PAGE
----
A Hope That Survives
I did not know that was a miracle or not but I am sure I’ve got some reasons to respect our fair race. While working as an intern in a university which is known for its agricultural research and welfare of farmers, my coordinator came with very shocking news that a family had been excluded because 11 year old boy, the youngest of three children, diagnosed HIV positive. His parents were died of AIDS a year before and his uncle took the responsibility but after the entire village found that they stopped their children to play with them and been expelled from school too.
This news caught fire and brought many organizations together to help them out. We got there as we heard about big gathering about to be held at that village. The scene was pretty dramatic entire village was there, doctors and health workers were there and press reporters along with their equipments were ready to capture every moment. People were sitting in a circle and outsiders like us were in the middle, the banners with social massages hung behind us.
All respected people gave speech about the disease and sympathized to the children. And there was she, a woman who had been suffering from HIV/AIDS. She stood against the crowd to tell them how she had been survived. Few years before doctors told her that she would not live more than 2 months. The hospital where she was getting treat, discharge her to spend time with her family; that was a different issue that there was no family. Then an organization found her and gave the support that she needed. Since then she has been working for patients who have same disease.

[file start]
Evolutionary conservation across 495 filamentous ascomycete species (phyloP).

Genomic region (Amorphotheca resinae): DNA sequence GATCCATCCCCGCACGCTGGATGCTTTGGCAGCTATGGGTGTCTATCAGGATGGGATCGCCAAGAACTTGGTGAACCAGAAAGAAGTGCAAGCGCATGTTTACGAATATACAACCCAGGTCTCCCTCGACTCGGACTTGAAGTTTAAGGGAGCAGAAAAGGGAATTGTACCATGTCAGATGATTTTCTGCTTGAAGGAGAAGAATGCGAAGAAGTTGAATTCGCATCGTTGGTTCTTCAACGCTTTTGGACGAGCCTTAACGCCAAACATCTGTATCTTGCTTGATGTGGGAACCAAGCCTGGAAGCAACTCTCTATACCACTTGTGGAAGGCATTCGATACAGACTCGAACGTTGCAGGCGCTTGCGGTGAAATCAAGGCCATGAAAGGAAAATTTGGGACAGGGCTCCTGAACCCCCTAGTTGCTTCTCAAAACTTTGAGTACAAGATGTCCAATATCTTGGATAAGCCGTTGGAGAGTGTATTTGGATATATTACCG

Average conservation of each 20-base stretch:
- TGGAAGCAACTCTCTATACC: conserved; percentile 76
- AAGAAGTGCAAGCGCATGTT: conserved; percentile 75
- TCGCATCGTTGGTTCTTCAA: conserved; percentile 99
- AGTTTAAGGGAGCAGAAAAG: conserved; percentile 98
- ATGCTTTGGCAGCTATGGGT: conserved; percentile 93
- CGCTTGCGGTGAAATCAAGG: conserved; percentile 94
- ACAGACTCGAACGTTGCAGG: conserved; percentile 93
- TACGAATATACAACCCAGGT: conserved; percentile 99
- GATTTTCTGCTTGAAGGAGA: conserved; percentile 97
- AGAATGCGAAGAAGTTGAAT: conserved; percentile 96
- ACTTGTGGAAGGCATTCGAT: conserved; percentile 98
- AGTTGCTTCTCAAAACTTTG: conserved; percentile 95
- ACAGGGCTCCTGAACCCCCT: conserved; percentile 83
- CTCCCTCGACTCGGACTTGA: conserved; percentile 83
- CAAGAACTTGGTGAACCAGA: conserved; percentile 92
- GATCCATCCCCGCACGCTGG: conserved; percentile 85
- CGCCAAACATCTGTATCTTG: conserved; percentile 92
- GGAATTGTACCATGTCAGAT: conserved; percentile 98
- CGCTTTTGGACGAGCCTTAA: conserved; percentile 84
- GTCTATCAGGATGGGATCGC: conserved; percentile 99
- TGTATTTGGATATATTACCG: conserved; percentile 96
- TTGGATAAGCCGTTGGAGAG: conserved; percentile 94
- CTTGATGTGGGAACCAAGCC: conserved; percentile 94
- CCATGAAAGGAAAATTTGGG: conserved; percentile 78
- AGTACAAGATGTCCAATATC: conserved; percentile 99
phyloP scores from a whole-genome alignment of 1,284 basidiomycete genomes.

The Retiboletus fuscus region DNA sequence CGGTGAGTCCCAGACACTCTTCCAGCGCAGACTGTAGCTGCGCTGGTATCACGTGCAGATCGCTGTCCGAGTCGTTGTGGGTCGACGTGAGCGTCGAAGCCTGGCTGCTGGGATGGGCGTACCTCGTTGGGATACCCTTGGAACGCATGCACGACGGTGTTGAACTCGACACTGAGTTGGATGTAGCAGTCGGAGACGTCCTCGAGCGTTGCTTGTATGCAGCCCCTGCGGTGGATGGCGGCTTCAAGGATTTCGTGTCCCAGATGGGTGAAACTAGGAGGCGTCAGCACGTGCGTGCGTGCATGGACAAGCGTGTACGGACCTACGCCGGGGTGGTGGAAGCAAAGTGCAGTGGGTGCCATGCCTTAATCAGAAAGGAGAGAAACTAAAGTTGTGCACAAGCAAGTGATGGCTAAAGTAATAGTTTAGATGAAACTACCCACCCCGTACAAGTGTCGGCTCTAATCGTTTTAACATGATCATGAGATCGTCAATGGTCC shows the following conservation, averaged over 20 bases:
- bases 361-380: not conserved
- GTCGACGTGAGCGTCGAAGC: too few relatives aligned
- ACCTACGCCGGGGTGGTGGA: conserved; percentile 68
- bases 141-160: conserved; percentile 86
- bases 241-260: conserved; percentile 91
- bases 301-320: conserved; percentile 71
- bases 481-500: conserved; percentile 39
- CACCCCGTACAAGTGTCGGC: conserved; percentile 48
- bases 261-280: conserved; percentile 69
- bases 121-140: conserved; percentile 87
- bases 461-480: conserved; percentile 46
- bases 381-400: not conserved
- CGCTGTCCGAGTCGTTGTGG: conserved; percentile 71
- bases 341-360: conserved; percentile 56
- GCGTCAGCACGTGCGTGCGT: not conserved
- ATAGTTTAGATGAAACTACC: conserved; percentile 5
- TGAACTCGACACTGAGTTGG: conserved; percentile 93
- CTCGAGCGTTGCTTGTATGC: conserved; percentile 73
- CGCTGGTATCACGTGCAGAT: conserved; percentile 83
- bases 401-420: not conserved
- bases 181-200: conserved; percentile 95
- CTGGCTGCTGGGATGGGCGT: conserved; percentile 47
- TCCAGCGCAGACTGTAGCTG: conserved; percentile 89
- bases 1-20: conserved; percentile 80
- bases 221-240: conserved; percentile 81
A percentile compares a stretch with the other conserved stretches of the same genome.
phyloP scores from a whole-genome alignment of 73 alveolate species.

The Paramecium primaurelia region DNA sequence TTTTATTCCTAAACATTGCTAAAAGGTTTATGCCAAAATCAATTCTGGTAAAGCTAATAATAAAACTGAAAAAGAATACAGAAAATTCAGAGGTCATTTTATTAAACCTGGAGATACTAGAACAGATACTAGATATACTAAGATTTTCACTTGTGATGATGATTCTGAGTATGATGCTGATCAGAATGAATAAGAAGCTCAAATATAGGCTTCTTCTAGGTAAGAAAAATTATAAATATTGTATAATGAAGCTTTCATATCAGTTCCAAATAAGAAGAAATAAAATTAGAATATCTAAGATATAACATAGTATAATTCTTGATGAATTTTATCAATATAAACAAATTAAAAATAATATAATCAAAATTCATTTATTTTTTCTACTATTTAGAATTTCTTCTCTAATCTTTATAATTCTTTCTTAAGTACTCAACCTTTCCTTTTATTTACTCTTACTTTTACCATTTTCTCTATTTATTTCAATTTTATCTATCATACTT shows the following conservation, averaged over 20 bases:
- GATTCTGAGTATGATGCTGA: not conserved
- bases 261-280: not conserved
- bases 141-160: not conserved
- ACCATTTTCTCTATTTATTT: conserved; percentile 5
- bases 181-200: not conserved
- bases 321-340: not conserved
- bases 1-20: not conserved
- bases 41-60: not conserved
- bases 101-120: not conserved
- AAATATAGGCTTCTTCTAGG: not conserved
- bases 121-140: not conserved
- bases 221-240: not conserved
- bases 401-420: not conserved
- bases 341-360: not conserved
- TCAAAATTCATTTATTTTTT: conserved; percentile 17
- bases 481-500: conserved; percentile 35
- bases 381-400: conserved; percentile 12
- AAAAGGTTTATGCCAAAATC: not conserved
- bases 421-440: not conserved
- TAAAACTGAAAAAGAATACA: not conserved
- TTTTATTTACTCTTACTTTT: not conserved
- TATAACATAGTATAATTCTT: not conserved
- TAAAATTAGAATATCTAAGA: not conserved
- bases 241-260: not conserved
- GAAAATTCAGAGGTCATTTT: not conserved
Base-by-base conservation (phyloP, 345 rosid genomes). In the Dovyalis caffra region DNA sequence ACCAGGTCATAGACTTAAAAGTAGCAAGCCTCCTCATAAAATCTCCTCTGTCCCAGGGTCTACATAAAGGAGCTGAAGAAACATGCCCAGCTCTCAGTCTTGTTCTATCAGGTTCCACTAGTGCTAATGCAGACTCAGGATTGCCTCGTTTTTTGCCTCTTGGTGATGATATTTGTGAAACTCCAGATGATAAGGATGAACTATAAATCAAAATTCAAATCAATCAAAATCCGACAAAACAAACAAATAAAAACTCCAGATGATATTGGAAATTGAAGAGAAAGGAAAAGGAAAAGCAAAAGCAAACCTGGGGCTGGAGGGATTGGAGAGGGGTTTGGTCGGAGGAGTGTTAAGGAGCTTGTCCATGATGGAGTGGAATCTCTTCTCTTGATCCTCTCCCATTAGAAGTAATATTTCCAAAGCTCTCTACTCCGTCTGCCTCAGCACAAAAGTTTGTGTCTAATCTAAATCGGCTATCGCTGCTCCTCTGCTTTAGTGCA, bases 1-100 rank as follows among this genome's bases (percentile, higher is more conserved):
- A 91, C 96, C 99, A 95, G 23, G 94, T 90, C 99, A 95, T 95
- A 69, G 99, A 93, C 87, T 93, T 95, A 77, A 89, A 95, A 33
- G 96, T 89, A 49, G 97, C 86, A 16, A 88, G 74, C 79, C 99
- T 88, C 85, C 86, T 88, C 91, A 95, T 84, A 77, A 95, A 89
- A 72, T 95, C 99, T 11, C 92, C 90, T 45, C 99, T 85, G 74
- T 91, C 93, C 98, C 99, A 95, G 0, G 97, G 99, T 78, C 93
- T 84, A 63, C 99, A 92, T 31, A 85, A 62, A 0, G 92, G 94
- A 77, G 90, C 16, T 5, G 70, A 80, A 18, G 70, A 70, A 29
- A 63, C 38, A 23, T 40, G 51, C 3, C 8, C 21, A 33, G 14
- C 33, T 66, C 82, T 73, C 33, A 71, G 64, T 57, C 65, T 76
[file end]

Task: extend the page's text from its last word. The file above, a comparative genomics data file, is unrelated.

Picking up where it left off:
A significant amount of time passed by, one day I saw her again and recognized her soon. I wanted to talk to her, to appreciate her but I couldn’t. I thought if people would have known about her, they might not behave well. Whatsoever, she lived near death, never regretted what she had or had not perhaps.